nr 0267 tenor Normaphon D.R.G.M. Germany 39819 sold through Ebay 2015

nr 0306 tenor Normaphon D.R.G.M. C.A.Wunderlich Siebenbrunn Vgtl. sold through 2014

nr 0315 tenor Normaphon D.R.G.M.  coll. Edinburgh University, UK

nr 0344  alto Normaphon, D.R.G.M. acquired in 2010, coll. Han Savelkoel, Netherlands

nr 350 tenor Normaphon,  coll. Scott Robinson, Teaneck New Jersey, US

nr 362 tenor Normaphon, D.R.G.M, sold through Auktionshaus Mehlis 2018

nr 0390 soprano Normaphon D.R.G.M. acquired in 2017 by Dirk Arzig GE

nr 0441 alto Normaphon  coll. Heikki Moisio Turku, Finland

1. tenor Normaphon D.R.G.M. coll. MIM, Phoenix US, (until 2011 Fiske Museum, Claremont, US) (Albert Rice speaks of an alto, D.R.G.M./GERMANY"—sold by C.A. Wunderlich)

2. tenor Normaphon, D.R.G.M. Germany, restauration with new mouthpipe in 2012 by Robb Stewart, coll. Rick Schwartz, Virginia US

3. soprano Normaphon D.R.G.M. Germany sold in 1998 through Butterfield & Butterfield (maybe same as 0117)


4. tenor Normaphon, D.R.G.M. C.A.Wunderlich Siebenbrunn, Vgtl, offered from Sintra, Portugal through 2016

5 tenor Normaphon C.A.Wunderlich Siebenbrunn, Vgtl, coll. Musik-Museums Basel

6 bell of a sopran Normaphon D.R.G.M. diameter 11 cm, sold through in 2017

Leopold Renz

Normaphone in Bb, coll. Musikinstrumenten Museum Markneukirchen

Leopold Renz, Instrumentenmacher, Berlin, N58 Gaudystr.14, made this tenor instrument, with a total length of 277 cm. Günter Dullat, who used it for the cover of his book Blasinstrumente names it also a Normaphone and states that the Normaphone (this Normaphon?) in the nineteen twenties was developed by Robert Schopper (1859-1938) in Leipzig. Renz worked as an instrument maker from 19196 onwards, and from 1927 under his own name.

1 The Jazzophon  2 Background of the Jazzophon  3 Other sax shaped trumpets    4 Other double-bell trumpets 5 Other sax shaped instruments  6 Sources,  links and contact

The end of the Jazzophone

In the 1930s  jazz in Germany began to see its downturn. Despite the liberal attitudes of the Weimar democracy, the public and private sentiment toward blacks, including African Americans, was an ambivalent. In 1932, all the conservative musicians and critics were denigrating jazz as a product of 'nigger' culture, which provided the government the fodder to forbid hiring of colored musicians. One critic even went so far as to call jazz a mere 'nigger noise', having only one purpose: "to introduce obscenities into society."

For the Nazis, jazz was a threatening form of expression and the saxophone was jazz. The Nazi regime pursued and banned the broadcasting of jazz on German radio, partly because of its African roots and because many of the active jazz musicians were of Jewish origin; and partly due to the music's certain themes of individuality and freedom. The jazz studies in Frankfurt were closed by the Nazis in 1933. Joseph Goebbels, the Reich Minister of Public Enlightenment and Propaganda, had hoped to convince and persuade the public via anti-jazz propaganda before 1935, rather than prohibit jazz. However, jazz was officially banned in 1935. In 1935, the Nazi government did not allow German musicians of Jewish origin to perform any longer. Listening to foreign stations, which regularly played jazz, was penalized from 1939 on.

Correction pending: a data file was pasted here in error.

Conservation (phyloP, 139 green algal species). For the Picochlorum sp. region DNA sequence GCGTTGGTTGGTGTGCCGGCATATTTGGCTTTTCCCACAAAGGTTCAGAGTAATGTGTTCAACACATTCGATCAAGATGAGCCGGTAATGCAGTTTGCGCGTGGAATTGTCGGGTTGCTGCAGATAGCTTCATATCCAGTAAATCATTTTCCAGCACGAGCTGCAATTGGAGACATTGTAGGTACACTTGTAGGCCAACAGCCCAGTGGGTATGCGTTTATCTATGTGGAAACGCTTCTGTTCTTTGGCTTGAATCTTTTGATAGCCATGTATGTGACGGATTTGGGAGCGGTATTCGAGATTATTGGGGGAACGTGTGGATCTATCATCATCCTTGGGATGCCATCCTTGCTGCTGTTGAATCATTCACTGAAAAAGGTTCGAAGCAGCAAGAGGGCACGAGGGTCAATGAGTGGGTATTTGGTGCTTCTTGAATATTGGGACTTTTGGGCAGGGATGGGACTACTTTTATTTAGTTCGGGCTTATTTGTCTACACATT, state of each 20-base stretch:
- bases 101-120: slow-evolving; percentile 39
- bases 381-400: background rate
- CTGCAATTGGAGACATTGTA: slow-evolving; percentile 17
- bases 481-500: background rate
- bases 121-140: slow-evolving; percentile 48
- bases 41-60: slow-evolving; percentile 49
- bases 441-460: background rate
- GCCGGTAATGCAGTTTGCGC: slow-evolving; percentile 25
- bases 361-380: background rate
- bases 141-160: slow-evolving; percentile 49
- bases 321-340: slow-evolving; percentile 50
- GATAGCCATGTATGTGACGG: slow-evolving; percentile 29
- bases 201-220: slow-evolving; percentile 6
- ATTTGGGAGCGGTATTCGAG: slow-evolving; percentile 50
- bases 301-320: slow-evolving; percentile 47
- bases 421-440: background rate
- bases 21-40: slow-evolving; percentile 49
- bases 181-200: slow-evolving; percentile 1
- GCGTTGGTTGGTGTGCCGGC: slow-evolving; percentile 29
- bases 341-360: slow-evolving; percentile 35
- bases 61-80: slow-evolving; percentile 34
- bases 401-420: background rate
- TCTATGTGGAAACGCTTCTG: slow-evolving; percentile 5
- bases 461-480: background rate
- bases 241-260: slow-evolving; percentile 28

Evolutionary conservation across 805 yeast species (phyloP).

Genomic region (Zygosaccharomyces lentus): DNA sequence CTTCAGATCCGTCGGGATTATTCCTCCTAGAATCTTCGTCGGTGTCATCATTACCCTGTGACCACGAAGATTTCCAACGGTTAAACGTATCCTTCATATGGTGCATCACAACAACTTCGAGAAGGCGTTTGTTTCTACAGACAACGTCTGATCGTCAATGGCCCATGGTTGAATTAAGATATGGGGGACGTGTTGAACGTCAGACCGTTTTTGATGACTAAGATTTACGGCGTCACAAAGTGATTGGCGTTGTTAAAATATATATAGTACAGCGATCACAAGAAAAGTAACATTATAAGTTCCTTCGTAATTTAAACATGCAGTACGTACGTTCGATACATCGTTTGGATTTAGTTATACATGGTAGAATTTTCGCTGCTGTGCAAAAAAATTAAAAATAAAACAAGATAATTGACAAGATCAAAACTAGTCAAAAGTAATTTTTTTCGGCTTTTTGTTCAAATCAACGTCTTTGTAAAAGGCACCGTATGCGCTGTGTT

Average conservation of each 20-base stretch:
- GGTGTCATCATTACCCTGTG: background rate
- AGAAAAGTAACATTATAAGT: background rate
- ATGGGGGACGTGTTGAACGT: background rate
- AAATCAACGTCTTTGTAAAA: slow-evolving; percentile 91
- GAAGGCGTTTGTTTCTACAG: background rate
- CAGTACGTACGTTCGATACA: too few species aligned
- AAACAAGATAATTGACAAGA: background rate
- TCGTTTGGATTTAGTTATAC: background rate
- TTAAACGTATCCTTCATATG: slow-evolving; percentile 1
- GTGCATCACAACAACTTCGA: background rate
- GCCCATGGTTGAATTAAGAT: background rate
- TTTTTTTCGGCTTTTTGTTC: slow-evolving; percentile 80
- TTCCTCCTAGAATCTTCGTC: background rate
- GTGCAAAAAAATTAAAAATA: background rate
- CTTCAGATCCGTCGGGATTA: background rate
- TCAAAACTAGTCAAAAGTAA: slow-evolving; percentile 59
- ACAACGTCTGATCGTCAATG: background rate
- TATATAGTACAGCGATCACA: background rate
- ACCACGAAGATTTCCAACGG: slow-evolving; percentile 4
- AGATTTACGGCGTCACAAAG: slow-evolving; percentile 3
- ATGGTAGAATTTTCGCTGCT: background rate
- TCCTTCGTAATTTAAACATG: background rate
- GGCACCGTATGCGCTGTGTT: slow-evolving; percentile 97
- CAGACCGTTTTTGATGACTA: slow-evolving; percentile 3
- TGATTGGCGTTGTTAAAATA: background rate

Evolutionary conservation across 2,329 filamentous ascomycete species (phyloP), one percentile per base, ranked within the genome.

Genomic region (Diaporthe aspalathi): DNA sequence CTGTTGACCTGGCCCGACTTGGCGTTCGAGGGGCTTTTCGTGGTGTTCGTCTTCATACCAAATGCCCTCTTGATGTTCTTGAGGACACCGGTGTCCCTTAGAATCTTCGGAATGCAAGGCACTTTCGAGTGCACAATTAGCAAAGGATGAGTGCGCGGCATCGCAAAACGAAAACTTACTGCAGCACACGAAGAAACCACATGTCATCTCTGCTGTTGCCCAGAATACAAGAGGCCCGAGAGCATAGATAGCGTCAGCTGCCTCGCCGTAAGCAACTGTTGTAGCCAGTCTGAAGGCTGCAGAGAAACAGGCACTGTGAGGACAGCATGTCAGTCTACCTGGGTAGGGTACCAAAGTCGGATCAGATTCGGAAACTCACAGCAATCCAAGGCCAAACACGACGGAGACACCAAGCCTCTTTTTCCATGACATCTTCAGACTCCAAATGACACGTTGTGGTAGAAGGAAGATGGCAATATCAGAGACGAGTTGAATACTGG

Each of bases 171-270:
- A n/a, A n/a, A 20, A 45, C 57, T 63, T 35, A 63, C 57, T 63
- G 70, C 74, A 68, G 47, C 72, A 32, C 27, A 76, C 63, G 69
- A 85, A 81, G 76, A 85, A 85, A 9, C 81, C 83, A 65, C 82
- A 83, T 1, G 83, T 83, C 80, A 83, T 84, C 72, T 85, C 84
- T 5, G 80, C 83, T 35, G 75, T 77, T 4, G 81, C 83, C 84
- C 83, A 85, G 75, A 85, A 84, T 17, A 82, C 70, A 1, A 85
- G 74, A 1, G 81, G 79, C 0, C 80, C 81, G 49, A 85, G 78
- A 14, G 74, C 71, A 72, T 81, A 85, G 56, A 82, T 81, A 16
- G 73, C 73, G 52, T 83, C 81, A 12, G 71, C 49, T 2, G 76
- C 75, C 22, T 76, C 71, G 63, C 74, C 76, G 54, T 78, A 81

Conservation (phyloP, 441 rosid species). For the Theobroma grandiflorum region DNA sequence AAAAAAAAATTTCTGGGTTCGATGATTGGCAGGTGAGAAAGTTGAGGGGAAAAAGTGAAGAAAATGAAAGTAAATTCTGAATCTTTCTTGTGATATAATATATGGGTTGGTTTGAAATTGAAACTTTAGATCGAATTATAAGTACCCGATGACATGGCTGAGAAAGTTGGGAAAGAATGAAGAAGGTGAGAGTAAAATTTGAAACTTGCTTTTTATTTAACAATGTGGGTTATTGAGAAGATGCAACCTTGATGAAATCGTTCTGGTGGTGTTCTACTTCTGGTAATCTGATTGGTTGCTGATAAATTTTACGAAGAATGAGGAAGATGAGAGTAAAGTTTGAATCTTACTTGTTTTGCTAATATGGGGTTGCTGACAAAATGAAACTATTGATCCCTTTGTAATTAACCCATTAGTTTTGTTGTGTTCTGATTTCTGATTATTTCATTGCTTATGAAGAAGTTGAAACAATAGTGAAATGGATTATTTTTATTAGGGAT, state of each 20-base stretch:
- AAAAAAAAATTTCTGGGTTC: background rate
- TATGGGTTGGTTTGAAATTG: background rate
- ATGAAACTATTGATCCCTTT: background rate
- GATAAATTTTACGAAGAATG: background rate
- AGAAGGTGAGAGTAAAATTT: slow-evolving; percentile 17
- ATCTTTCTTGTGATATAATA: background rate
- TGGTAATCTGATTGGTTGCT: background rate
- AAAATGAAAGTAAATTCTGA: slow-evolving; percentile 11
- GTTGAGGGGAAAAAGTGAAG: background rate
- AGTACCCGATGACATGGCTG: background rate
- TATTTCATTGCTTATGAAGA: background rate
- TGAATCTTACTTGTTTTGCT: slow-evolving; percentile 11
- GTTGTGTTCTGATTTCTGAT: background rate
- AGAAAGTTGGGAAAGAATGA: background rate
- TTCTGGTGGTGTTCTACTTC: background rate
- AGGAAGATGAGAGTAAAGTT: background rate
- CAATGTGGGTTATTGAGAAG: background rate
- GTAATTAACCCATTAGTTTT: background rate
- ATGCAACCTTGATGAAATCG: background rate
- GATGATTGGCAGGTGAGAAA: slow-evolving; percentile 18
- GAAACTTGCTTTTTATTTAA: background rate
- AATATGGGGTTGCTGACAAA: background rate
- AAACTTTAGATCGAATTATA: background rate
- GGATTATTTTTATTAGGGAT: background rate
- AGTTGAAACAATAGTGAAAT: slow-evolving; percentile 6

Poster for an Exhibition in Dusseldorf, 1938

The saxophone - so strongly associated with jazz - was seen in Germany as the anti-German instrument, proposes Günther Dullat in his book on nearly forgotten wind instruments. Although that didn't imply that saxophone production in Germany came to an end. In 1938/1939 C.A. Wunderlich still sold saxophones, engraved with with a swastika and an eagle, used by the German Luftwaffe. And in 1939 Ernst Hess Nachf. from Klingenthal offers on the last page of his catalog offers a Saxie, a little saxophone-like instrument, because "how often do small village bands not like having a saxophone". In the same catalog Hess proudly announces their making the new Herms-Niels fanfares with which the glory of Hitler was praised at the Reichsparteitag in 1938.

Eventually though, not many Jazzophons and Normaphons were built. Despite the beautiful names they were a failure, and soon they disappeared from the market, to become a collector's item, stated collector Ernst W. Buser. Some 25 Jazzophons are known to be extant.

It's not sure however, whether the declining appreciation of jazz in Germany was the reason, or the only reason, for Jazzophons not becoming a big hit. It seems likely that the failure of the Jazzophon has more to do with a mismatch between supply and demand, even before the Nazis came to power. "It May Look Like a Musical Instrument, but It's Really an Edsel," wrote the New York Times in 2005, in an article in which the Jazzophon figured among other musical instruments that were unsuccessful. The Edsel is the Ford Edsel, in the late fifties the example of a commercial failure. And then there was the global crisis of the late twenties, which gave saxophone sales worldwide a major blow. From 1929 to 1932 exportsales of the German musical instrument business decreased from 100,52 to 22,66 millions of Reichsmarks, less than a quarter of the Golden Twenties. And in the end, they were a little difficult to play as well. The form is unfavorable for the trumpet embouchure, and, as Heribert Schröder states, simply using a mute might be cheaper and more appealing to the audience then buying a newly designed trumpet.